The trio investigate a sector called the Mystery Zone where several ships get wrecked on an island. They learn the evil witch Circe is behind it all. She needs a young sorceress to overcome a curse ...
The Centurions are the most powerful fighting force of the 21st century. Equipped with special Exoframe suits, they are the ultimate fighting machines, as well as Earth's only defence ... See full summary »
Gobots are loosely based on the Tonka toy line. There are two warring factions: the Gaurdians, lead by the charismatic Leader-1, and the Renegades, lead by Cy-Kill, who is bent on dominating Gobotron and then the Earth and the galaxy.
The planet Prysmos - post-technological loss. Two groups rise to dominance from the devastation to wage war upon each other. One is controlled by honest and law-abiding people and the other... See full summary »
13 episode series aired in syndication as part of the Funtastic World of Hanna-Barbera weekend cartoon package. The story of the adventurous Jonny Quest who travels with his father and his friends around the world.
In the year 1994, a comet hurtles between Earth and the moon. The moon is destroyed, and the Earth loses its ozone layer--causing the entire planet to be laid waste. Centuries later, Earth has become "a world of savagery, super-science, and sorcery," inhabited by various evildoers, scavengers, and magicians. Thundarr, a warrior who wields a powerful sword, is joined by his friends Ookla the Mok and Princess Ariel as they make their way through this strange world. Written by
Twenty-one half-hour episodes were produced by Ruby-Spears Productions, an animation house formed by former Hanna-Barbera head writers Joe Ruby and Ken Spears, from October 1980 to September 1982, when the show went off the air. See more »
The year 1980, from out of the void of Saturday morning tv comes a runaway show, hurtling between the Superfriends and the latest Scooby Doo revamp. It's a show of savagery, super science, and sorcery. But this show burst its bonds to fight for freedom. With his companions Ookla the Mok and Princess Ariel, he pits his strength, his courage and his fabulous Sun Sword against the forces of boring cartoons. He is Thundarr the Barbarian!
Thundarr was the greatest adventure cartoon of its day. Combining great characters with an imaginative setting and incorporating designs from such masters as Alex Toth and Jack Kirby, it transcended the usual Saturday morning fare. It boasted writing from comic book greats Steve Gerber and Martin Pasko, and direction from Doug Wildey, creator of Jonny Quest. The only strike against it was the strict guidelines from network censors tended to hamstring the action; but, the creators found interesting ways to deal with the handicap.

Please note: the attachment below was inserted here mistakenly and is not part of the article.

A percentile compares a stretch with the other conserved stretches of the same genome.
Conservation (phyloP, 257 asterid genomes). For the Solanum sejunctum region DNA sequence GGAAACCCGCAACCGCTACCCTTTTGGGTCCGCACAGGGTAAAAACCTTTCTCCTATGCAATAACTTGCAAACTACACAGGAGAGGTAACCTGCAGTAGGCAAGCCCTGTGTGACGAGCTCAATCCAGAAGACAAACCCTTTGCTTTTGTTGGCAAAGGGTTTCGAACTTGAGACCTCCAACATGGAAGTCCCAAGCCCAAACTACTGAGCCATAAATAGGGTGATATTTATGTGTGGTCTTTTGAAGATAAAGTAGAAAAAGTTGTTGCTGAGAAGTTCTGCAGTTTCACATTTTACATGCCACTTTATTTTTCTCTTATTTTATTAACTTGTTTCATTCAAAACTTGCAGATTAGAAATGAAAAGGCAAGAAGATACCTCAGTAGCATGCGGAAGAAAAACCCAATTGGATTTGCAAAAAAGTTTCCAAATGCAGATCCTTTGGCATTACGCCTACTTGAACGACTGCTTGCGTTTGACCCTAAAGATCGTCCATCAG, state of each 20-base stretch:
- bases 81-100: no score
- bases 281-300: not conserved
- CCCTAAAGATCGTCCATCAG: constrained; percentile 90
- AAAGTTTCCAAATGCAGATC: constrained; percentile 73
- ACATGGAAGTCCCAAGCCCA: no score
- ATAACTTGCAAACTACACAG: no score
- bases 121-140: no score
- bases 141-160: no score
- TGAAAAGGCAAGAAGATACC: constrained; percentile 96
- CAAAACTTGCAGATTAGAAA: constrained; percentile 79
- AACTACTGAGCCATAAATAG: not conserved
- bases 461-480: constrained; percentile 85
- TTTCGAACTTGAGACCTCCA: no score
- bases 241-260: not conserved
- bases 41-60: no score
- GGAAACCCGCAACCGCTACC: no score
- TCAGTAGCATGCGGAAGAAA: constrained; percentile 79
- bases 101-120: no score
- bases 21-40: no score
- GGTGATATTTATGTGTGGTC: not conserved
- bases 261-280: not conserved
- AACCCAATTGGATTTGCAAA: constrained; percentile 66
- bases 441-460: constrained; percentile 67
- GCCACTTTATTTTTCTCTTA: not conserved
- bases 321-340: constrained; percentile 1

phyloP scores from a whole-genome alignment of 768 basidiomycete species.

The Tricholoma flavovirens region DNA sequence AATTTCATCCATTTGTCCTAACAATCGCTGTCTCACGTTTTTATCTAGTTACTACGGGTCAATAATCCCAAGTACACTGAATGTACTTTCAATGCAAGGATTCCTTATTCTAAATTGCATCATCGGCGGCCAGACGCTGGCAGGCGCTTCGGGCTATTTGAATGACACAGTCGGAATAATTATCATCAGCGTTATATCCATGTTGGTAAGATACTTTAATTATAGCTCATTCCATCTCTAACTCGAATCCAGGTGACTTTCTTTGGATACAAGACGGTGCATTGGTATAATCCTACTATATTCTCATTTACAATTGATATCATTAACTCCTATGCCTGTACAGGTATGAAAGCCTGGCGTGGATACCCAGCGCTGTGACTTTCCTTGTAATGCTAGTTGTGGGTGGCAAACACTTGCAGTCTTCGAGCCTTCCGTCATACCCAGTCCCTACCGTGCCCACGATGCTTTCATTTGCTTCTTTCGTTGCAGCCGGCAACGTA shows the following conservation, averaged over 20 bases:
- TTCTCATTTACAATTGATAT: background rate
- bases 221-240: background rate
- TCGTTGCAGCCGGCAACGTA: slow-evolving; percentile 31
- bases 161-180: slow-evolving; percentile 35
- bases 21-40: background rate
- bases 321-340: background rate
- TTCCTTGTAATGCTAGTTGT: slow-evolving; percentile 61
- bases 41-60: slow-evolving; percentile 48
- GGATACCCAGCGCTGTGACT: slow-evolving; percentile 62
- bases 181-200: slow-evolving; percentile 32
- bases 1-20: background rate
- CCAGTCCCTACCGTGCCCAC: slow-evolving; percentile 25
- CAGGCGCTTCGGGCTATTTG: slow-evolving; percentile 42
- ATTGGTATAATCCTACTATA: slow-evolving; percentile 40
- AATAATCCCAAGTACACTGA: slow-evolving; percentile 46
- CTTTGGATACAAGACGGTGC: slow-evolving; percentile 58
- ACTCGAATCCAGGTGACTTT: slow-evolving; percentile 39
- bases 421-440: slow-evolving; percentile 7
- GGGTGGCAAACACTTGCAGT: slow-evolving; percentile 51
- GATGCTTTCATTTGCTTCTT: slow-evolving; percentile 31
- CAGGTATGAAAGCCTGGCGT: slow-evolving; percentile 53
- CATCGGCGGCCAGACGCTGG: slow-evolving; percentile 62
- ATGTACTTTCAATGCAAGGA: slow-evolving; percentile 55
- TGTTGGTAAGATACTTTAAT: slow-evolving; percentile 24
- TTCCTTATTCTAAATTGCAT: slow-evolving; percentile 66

Thundarr is the big dumb barbarian who punches first and asks questions later. Ookla is the leonine biped who growls and smashes things. Ariel is the Asian sorceress with a knowledge of the lost past and is the voice of wisdom and reason.
The world is a post-cataclysmic Earth, with long dead cities and devastated lands. It is populated by humans, mutants and evil sorcerers/scientists. There are giant, savage beasts and monstrous war machines. What's not to like?
The late 70's/early 80's cartoon adventure shows were a pretty tame lot. The Superfriends had moments, particularly Challenge of the Superfriends, and Filmation's Tarzan and Batman shows were pretty entertaining; but nothing could hold a candle to Thundarr. It was so imaginative and so much fun you had to watch it. Sure it borrowed/stole from every sci-fi idea under the sun, but so did Star Wars and other works of print and celluloid sci-fi. There are no original stories; just retellings. Yes, the Sun Sword looked like a lightsabre and many of the villains conjured up Darth Vader, but Flash Gordon had flaming swords in the 30's and Vader bore close resemblance to the Lightning, from the serial Fighting Devil Dogs.
One of my great pleasures is watching the episodes on tape, along with Jonny Quest and Batman, the Animated series. All are great adventures, put together by master craftsmen. Too bad all cartoons, and even live shows, don't reach this level of quality. Now where's the DVD collection?
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